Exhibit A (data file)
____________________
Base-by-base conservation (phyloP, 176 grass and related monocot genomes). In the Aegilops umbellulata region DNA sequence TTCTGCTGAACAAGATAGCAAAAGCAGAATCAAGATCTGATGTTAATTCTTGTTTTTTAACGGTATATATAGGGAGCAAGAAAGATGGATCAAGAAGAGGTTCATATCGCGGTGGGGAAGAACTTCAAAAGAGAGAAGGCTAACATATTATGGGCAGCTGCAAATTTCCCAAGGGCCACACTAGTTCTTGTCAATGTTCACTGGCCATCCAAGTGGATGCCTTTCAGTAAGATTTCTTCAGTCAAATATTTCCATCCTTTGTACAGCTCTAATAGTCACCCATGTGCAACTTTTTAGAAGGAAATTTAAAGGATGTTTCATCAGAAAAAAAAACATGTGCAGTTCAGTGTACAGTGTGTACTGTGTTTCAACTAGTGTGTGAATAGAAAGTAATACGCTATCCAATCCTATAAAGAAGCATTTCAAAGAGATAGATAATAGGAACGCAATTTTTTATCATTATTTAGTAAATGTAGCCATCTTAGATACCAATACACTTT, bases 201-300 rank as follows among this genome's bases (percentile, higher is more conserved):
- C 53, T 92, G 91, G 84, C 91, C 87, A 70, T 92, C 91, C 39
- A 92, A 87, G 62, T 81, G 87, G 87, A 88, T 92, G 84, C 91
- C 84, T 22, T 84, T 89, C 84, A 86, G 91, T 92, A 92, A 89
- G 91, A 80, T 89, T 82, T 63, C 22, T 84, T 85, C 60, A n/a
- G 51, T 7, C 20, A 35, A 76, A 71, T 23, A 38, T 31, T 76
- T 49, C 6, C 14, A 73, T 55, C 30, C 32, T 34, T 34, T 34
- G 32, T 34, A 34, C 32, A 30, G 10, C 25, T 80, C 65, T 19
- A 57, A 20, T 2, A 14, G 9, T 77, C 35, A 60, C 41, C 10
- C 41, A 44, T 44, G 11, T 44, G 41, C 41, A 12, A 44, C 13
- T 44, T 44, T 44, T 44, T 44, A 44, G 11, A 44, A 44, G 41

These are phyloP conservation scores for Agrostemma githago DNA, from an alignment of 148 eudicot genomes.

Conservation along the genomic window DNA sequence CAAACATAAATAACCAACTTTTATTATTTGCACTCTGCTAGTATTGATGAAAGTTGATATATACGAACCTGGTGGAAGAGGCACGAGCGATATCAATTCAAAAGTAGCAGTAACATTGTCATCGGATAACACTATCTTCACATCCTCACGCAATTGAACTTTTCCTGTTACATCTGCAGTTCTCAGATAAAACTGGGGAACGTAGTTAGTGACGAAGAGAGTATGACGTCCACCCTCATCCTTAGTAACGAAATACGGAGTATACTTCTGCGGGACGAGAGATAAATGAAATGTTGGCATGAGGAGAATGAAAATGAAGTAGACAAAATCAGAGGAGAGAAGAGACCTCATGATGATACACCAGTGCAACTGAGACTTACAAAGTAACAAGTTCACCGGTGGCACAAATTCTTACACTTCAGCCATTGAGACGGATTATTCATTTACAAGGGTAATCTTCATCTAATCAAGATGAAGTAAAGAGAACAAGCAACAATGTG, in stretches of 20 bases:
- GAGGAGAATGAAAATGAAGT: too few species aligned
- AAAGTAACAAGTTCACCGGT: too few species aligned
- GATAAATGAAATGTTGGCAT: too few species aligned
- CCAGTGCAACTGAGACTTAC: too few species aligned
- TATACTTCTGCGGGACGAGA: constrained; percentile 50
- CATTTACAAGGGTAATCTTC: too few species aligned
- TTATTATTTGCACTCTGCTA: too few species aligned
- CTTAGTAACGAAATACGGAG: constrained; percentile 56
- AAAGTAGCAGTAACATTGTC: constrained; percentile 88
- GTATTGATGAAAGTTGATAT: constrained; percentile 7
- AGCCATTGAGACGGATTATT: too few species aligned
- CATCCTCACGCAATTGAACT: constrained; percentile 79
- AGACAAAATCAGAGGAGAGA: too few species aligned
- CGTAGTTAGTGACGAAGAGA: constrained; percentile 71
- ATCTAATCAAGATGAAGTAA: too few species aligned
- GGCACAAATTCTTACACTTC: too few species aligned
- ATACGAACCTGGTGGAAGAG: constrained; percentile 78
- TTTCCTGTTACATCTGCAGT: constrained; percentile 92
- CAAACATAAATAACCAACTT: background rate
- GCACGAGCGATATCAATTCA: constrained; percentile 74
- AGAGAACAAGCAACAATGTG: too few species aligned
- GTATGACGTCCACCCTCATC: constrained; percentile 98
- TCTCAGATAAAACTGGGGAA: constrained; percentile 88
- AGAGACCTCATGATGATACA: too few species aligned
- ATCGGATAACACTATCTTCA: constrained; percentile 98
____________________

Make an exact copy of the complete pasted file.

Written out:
Base-by-base conservation (phyloP, 176 grass and related monocot genomes). In the Aegilops umbellulata region DNA sequence TTCTGCTGAACAAGATAGCAAAAGCAGAATCAAGATCTGATGTTAATTCTTGTTTTTTAACGGTATATATAGGGAGCAAGAAAGATGGATCAAGAAGAGGTTCATATCGCGGTGGGGAAGAACTTCAAAAGAGAGAAGGCTAACATATTATGGGCAGCTGCAAATTTCCCAAGGGCCACACTAGTTCTTGTCAATGTTCACTGGCCATCCAAGTGGATGCCTTTCAGTAAGATTTCTTCAGTCAAATATTTCCATCCTTTGTACAGCTCTAATAGTCACCCATGTGCAACTTTTTAGAAGGAAATTTAAAGGATGTTTCATCAGAAAAAAAAACATGTGCAGTTCAGTGTACAGTGTGTACTGTGTTTCAACTAGTGTGTGAATAGAAAGTAATACGCTATCCAATCCTATAAAGAAGCATTTCAAAGAGATAGATAATAGGAACGCAATTTTTTATCATTATTTAGTAAATGTAGCCATCTTAGATACCAATACACTTT, bases 201-300 rank as follows among this genome's bases (percentile, higher is more conserved):
- C 53, T 92, G 91, G 84, C 91, C 87, A 70, T 92, C 91, C 39
- A 92, A 87, G 62, T 81, G 87, G 87, A 88, T 92, G 84, C 91
- C 84, T 22, T 84, T 89, C 84, A 86, G 91, T 92, A 92, A 89
- G 91, A 80, T 89, T 82, T 63, C 22, T 84, T 85, C 60, A n/a
- G 51, T 7, C 20, A 35, A 76, A 71, T 23, A 38, T 31, T 76
- T 49, C 6, C 14, A 73, T 55, C 30, C 32, T 34, T 34, T 34
- G 32, T 34, A 34, C 32, A 30, G 10, C 25, T 80, C 65, T 19
- A 57, A 20, T 2, A 14, G 9, T 77, C 35, A 60, C 41, C 10
- C 41, A 44, T 44, G 11, T 44, G 41, C 41, A 12, A 44, C 13
- T 44, T 44, T 44, T 44, T 44, A 44, G 11, A 44, A 44, G 41

These are phyloP conservation scores for Agrostemma githago DNA, from an alignment of 148 eudicot genomes.

Conservation along the genomic window DNA sequence CAAACATAAATAACCAACTTTTATTATTTGCACTCTGCTAGTATTGATGAAAGTTGATATATACGAACCTGGTGGAAGAGGCACGAGCGATATCAATTCAAAAGTAGCAGTAACATTGTCATCGGATAACACTATCTTCACATCCTCACGCAATTGAACTTTTCCTGTTACATCTGCAGTTCTCAGATAAAACTGGGGAACGTAGTTAGTGACGAAGAGAGTATGACGTCCACCCTCATCCTTAGTAACGAAATACGGAGTATACTTCTGCGGGACGAGAGATAAATGAAATGTTGGCATGAGGAGAATGAAAATGAAGTAGACAAAATCAGAGGAGAGAAGAGACCTCATGATGATACACCAGTGCAACTGAGACTTACAAAGTAACAAGTTCACCGGTGGCACAAATTCTTACACTTCAGCCATTGAGACGGATTATTCATTTACAAGGGTAATCTTCATCTAATCAAGATGAAGTAAAGAGAACAAGCAACAATGTG, in stretches of 20 bases:
- GAGGAGAATGAAAATGAAGT: too few species aligned
- AAAGTAACAAGTTCACCGGT: too few species aligned
- GATAAATGAAATGTTGGCAT: too few species aligned
- CCAGTGCAACTGAGACTTAC: too few species aligned
- TATACTTCTGCGGGACGAGA: constrained; percentile 50
- CATTTACAAGGGTAATCTTC: too few species aligned
- TTATTATTTGCACTCTGCTA: too few species aligned
- CTTAGTAACGAAATACGGAG: constrained; percentile 56
- AAAGTAGCAGTAACATTGTC: constrained; percentile 88
- GTATTGATGAAAGTTGATAT: constrained; percentile 7
- AGCCATTGAGACGGATTATT: too few species aligned
- CATCCTCACGCAATTGAACT: constrained; percentile 79
- AGACAAAATCAGAGGAGAGA: too few species aligned
- CGTAGTTAGTGACGAAGAGA: constrained; percentile 71
- ATCTAATCAAGATGAAGTAA: too few species aligned
- GGCACAAATTCTTACACTTC: too few species aligned
- ATACGAACCTGGTGGAAGAG: constrained; percentile 78
- TTTCCTGTTACATCTGCAGT: constrained; percentile 92
- CAAACATAAATAACCAACTT: background rate
- GCACGAGCGATATCAATTCA: constrained; percentile 74
- AGAGAACAAGCAACAATGTG: too few species aligned
- GTATGACGTCCACCCTCATC: constrained; percentile 98
- TCTCAGATAAAACTGGGGAA: constrained; percentile 88
- AGAGACCTCATGATGATACA: too few species aligned
- ATCGGATAACACTATCTTCA: constrained; percentile 98